- Signature of the authorized representative
Step 3: Appoint a Registered Agent.
The registered agent of an LLC is designated to receive legal correspondence on behalf of the company. The company’s owner is usually appointed as the registered agent; however, sometimes, the owner will appoint an attorney or a registered agent service.
Step 4: Decide on a Management Structure.
LLCs can be managed in two different ways, member-managed or manager-managed . Depending on the company's size, purpose, and needs, these two structures provide various advantages and disadvantages for owners. You should become familiar with both management structures and consult with a business attorney to find out which structure is right for your company.
Step 5: Create an Operating Agreement.
Most states do not legally require LLCs to have an operating agreement like they do corporations, however operating agreements are an asset to any company. These documents dictate how the company will be operated and run. Without an operating agreement, your company will be subject to state operating laws.
To continue reading about limited liability companies, click here.
What Are the Costs to Set Up an LLC?
There are several costs associated with forming a new LLC. These costs will be more than those for a sole proprietorship but substantially less than costs for forming a corporation. The costs to set up an LLC vary by state and your business need.
One-Time LLC Costs
One-time LLC costs you expect to pay when forming an LLC include:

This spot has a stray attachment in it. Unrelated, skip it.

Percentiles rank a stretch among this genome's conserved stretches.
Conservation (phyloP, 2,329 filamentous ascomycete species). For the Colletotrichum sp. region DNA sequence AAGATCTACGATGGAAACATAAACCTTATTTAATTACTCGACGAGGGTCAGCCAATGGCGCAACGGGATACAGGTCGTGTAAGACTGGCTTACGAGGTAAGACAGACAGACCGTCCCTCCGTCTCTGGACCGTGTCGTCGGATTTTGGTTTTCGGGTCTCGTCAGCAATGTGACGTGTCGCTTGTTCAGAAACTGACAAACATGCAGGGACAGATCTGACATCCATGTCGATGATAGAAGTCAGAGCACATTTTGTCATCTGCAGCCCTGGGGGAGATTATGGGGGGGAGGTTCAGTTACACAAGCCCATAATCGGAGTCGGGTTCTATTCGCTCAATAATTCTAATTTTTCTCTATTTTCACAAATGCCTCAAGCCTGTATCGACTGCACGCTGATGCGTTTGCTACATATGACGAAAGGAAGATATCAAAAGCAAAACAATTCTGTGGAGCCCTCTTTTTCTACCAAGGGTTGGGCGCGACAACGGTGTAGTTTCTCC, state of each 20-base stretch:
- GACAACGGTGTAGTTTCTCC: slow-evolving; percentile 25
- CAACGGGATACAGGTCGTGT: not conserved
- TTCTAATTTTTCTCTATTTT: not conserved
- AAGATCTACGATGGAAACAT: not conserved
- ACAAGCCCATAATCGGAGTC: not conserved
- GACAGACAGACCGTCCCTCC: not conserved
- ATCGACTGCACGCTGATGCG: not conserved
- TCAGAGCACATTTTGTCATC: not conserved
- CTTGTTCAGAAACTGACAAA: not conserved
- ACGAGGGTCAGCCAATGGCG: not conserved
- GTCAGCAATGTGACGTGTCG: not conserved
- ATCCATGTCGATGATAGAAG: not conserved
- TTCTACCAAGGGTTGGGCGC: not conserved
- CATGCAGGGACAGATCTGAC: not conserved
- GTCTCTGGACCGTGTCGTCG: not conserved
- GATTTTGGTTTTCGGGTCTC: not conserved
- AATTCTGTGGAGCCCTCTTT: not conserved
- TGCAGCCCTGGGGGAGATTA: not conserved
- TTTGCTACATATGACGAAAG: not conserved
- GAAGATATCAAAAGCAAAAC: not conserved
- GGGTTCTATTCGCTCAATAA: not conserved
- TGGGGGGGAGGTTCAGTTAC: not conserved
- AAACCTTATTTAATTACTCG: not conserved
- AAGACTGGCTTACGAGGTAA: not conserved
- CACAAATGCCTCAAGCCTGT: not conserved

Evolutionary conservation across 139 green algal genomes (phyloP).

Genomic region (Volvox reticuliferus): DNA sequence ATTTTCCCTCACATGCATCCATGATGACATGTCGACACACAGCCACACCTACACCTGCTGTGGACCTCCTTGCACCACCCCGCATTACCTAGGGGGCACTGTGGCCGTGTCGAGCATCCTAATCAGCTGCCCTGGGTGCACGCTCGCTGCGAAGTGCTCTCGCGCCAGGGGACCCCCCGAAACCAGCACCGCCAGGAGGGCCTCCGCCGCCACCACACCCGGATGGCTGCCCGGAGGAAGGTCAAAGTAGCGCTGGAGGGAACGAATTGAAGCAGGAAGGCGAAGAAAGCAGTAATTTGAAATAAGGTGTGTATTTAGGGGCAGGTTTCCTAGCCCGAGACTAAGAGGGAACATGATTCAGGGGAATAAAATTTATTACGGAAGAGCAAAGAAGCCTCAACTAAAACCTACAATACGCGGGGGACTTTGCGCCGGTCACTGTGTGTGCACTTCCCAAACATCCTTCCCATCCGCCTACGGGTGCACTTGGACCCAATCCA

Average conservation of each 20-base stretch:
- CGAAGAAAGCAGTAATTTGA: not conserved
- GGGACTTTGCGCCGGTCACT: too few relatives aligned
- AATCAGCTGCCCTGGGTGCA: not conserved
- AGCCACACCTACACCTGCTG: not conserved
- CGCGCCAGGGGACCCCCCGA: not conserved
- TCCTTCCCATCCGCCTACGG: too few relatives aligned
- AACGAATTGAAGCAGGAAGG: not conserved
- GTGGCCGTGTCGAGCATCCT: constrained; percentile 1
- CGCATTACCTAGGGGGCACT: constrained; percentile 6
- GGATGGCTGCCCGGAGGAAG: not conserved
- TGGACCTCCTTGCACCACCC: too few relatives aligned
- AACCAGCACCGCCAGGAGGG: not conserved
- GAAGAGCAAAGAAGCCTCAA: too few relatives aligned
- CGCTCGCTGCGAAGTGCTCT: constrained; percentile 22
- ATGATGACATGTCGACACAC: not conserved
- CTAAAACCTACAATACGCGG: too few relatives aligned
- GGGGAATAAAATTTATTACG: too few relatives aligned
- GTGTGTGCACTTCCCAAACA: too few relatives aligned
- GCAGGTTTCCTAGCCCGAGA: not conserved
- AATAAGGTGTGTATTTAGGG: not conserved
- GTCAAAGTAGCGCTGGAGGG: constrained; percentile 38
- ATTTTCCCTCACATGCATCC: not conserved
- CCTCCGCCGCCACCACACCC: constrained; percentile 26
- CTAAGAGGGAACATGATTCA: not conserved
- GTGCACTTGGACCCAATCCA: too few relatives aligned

Filing Fees. The filing fee for your Articles of Incorporation will vary by state. They generally range from $40 to $500 .
Registered Agent Fees. Registered agents are required for LLC formation. Most of the time, an owner will appoint themselves as the registered agent and avoid this fee. Some business owners choose to hire a registered agent service. These costs will vary by company and location.
Business License Fees. Many states require that new businesses obtain licenses and permits. In most states, business license costs will range from around $50 to $100 , depending on the permit or license.
Reserving a Business Name. Your business name must be unique to be registered with your state. Some owners have a great name that they want to reserve until they can officially form their company. The cost to reserve a name with the state is usually between $10 and $50 .
Ongoing LLC Costs
After the LLC has been formed and the formation fees have been paid, ongoing fees and costs will be required to keep the LLC legally operating and in compliance with state and federal laws.
Ongoing LLC costs can include:
Annual Fees. Most state business laws require Limited liability companies to file an annual report . Typically, the LLC will be charged a fee to file the report, but some states do not charge this fee. Annual reports keep LLCs in compliance with state laws.
Annual Franchise Tax. An annual franchise tax is an additional fee that some states charge for doing business in the state. A limited liability company will need to pay this fee to stay operational. Most state franchise taxes are between $100 and $400 ; however, California charges $800, which is the highest franchise tax in the country.
Business License Renewal Fees. Any permits or licenses you obtained for your business when forming the LLC will probably need to be renewed periodically. Business license renewal fees generally range from $20 to $100 .
Get Help Forming an LLC
Do you have questions about getting an LLC and want to speak to an expert? Post a project today on ContractsCounsel and receive bids from corporate lawyers who specialize in LLC formation. All lawyers are vetted by our team and peer reviewed by our customers for you to explore before hiring.